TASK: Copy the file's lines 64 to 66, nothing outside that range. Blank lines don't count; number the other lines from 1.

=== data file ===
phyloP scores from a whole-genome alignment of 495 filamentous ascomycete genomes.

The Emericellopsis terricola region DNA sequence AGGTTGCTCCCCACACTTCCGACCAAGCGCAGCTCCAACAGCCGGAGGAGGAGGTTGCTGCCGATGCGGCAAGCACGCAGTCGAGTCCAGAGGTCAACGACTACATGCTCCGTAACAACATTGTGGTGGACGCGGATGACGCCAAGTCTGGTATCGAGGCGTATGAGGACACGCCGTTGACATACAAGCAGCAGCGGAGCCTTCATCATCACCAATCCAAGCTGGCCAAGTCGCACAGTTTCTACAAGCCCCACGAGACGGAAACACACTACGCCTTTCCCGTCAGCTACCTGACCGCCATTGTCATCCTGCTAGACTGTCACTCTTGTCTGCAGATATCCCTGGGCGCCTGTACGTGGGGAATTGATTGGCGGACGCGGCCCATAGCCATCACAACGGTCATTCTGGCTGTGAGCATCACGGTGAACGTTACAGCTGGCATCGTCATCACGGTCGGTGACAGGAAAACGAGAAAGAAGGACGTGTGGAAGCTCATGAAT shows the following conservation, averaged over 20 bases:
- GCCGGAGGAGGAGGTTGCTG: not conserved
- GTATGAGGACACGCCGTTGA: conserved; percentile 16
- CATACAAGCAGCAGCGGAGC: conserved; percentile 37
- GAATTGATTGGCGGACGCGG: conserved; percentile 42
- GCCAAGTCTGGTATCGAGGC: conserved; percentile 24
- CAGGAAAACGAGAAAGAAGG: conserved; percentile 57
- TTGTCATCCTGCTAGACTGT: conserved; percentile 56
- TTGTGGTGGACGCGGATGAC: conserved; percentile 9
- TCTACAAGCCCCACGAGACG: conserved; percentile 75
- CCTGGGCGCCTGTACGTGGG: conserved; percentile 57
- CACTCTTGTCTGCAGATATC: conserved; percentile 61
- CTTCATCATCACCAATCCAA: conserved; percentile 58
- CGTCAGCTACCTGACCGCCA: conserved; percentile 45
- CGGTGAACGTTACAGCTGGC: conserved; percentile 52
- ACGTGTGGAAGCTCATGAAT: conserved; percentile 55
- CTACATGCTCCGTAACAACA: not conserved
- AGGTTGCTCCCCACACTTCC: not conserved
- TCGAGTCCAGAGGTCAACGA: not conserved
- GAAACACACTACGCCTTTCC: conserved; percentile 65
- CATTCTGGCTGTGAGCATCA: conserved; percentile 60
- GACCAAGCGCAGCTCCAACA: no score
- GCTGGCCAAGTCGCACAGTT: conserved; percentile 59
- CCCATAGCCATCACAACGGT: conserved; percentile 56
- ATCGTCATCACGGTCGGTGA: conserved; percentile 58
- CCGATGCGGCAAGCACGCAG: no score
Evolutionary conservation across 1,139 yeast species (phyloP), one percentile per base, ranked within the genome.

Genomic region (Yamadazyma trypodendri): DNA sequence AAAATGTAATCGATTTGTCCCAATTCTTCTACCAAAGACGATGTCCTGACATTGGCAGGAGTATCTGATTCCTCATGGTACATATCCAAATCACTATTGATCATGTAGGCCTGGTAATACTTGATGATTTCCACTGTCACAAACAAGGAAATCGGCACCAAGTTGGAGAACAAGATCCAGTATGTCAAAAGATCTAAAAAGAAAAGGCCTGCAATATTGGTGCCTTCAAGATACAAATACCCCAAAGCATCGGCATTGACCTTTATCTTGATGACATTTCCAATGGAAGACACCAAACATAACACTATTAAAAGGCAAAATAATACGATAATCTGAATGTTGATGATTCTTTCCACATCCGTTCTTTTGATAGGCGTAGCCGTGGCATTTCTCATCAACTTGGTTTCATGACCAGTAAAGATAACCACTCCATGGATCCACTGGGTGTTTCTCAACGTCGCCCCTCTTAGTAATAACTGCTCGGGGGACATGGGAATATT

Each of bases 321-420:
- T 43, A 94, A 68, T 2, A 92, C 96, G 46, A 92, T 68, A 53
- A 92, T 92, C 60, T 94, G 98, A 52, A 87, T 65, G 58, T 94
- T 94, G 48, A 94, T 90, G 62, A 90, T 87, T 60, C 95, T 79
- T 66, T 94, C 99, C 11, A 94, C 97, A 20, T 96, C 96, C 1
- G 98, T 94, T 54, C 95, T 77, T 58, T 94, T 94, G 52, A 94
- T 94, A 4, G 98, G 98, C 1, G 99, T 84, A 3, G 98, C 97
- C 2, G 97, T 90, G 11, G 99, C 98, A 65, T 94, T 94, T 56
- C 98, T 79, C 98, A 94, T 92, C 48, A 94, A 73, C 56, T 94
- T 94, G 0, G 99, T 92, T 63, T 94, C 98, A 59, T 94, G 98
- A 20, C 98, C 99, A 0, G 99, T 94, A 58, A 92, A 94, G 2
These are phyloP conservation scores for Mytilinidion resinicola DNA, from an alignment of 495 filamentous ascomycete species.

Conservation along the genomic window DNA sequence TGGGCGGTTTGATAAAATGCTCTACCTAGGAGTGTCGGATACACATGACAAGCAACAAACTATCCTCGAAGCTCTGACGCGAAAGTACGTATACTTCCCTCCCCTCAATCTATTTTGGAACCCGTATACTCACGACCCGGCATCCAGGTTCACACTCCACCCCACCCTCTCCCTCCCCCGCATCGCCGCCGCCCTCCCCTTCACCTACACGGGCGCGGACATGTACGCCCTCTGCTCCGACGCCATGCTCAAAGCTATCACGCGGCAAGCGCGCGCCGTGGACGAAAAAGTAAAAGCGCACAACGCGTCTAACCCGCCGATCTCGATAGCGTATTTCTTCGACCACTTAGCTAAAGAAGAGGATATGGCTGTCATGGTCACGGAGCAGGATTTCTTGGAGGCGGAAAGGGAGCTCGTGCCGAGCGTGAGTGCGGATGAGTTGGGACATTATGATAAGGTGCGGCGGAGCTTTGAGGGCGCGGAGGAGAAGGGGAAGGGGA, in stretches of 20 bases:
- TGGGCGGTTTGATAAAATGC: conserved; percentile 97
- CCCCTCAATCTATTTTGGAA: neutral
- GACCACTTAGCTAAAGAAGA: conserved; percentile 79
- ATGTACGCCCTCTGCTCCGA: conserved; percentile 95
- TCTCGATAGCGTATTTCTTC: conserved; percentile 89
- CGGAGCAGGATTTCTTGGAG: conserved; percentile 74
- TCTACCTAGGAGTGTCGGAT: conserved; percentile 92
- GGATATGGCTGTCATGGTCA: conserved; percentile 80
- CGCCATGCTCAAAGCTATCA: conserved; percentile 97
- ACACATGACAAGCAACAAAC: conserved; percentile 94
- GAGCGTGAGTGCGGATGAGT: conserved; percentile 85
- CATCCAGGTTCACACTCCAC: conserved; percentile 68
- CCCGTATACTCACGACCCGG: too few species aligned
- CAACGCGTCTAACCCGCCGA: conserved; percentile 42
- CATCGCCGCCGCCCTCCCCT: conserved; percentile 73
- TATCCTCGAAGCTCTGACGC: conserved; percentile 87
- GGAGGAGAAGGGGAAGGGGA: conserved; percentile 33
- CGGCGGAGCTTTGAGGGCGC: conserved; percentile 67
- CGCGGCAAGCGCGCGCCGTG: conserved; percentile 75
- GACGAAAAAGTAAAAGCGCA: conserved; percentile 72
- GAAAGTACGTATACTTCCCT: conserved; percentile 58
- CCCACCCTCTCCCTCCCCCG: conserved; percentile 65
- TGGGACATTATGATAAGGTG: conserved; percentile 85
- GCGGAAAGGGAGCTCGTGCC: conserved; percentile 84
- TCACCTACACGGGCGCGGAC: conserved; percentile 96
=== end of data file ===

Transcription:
- CCCACCCTCTCCCTCCCCCG: conserved; percentile 65
- TGGGACATTATGATAAGGTG: conserved; percentile 85
- GCGGAAAGGGAGCTCGTGCC: conserved; percentile 84